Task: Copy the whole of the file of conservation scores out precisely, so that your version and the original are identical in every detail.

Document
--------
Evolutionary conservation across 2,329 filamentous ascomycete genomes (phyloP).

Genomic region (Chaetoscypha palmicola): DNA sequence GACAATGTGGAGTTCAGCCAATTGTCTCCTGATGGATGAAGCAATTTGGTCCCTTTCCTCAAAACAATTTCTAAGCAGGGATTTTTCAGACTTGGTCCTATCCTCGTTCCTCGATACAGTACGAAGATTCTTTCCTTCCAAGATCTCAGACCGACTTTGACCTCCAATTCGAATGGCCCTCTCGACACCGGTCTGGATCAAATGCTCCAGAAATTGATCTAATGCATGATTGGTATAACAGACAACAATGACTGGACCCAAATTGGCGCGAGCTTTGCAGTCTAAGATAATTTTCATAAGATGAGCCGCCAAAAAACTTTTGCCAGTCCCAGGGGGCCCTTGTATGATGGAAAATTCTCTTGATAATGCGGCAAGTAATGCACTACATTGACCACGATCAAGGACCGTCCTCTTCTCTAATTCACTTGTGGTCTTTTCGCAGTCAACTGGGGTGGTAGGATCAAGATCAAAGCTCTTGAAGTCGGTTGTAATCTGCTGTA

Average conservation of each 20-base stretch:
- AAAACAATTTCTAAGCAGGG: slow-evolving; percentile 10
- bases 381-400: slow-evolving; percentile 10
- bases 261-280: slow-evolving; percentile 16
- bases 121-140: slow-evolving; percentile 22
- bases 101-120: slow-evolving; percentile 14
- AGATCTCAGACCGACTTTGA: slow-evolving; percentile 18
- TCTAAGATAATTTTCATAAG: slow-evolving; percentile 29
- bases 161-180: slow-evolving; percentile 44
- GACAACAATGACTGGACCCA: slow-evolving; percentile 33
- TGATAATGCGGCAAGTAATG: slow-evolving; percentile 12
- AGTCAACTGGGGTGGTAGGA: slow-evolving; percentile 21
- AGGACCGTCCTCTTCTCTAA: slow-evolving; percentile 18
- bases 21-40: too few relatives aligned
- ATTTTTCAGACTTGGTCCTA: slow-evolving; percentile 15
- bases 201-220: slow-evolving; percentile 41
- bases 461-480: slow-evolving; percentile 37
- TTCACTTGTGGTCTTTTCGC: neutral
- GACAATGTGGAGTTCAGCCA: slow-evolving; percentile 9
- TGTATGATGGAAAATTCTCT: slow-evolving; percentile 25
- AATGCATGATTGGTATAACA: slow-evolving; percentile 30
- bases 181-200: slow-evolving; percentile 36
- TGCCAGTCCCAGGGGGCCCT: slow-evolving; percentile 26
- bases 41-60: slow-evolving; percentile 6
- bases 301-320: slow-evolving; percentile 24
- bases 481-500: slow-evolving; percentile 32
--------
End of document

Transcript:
Evolutionary conservation across 2,329 filamentous ascomycete genomes (phyloP).

Genomic region (Chaetoscypha palmicola): DNA sequence GACAATGTGGAGTTCAGCCAATTGTCTCCTGATGGATGAAGCAATTTGGTCCCTTTCCTCAAAACAATTTCTAAGCAGGGATTTTTCAGACTTGGTCCTATCCTCGTTCCTCGATACAGTACGAAGATTCTTTCCTTCCAAGATCTCAGACCGACTTTGACCTCCAATTCGAATGGCCCTCTCGACACCGGTCTGGATCAAATGCTCCAGAAATTGATCTAATGCATGATTGGTATAACAGACAACAATGACTGGACCCAAATTGGCGCGAGCTTTGCAGTCTAAGATAATTTTCATAAGATGAGCCGCCAAAAAACTTTTGCCAGTCCCAGGGGGCCCTTGTATGATGGAAAATTCTCTTGATAATGCGGCAAGTAATGCACTACATTGACCACGATCAAGGACCGTCCTCTTCTCTAATTCACTTGTGGTCTTTTCGCAGTCAACTGGGGTGGTAGGATCAAGATCAAAGCTCTTGAAGTCGGTTGTAATCTGCTGTA

Average conservation of each 20-base stretch:
- AAAACAATTTCTAAGCAGGG: slow-evolving; percentile 10
- bases 381-400: slow-evolving; percentile 10
- bases 261-280: slow-evolving; percentile 16
- bases 121-140: slow-evolving; percentile 22
- bases 101-120: slow-evolving; percentile 14
- AGATCTCAGACCGACTTTGA: slow-evolving; percentile 18
- TCTAAGATAATTTTCATAAG: slow-evolving; percentile 29
- bases 161-180: slow-evolving; percentile 44
- GACAACAATGACTGGACCCA: slow-evolving; percentile 33
- TGATAATGCGGCAAGTAATG: slow-evolving; percentile 12
- AGTCAACTGGGGTGGTAGGA: slow-evolving; percentile 21
- AGGACCGTCCTCTTCTCTAA: slow-evolving; percentile 18
- bases 21-40: too few relatives aligned
- ATTTTTCAGACTTGGTCCTA: slow-evolving; percentile 15
- bases 201-220: slow-evolving; percentile 41
- bases 461-480: slow-evolving; percentile 37
- TTCACTTGTGGTCTTTTCGC: neutral
- GACAATGTGGAGTTCAGCCA: slow-evolving; percentile 9
- TGTATGATGGAAAATTCTCT: slow-evolving; percentile 25
- AATGCATGATTGGTATAACA: slow-evolving; percentile 30
- bases 181-200: slow-evolving; percentile 36
- TGCCAGTCCCAGGGGGCCCT: slow-evolving; percentile 26
- bases 41-60: slow-evolving; percentile 6
- bases 301-320: slow-evolving; percentile 24
- bases 481-500: slow-evolving; percentile 32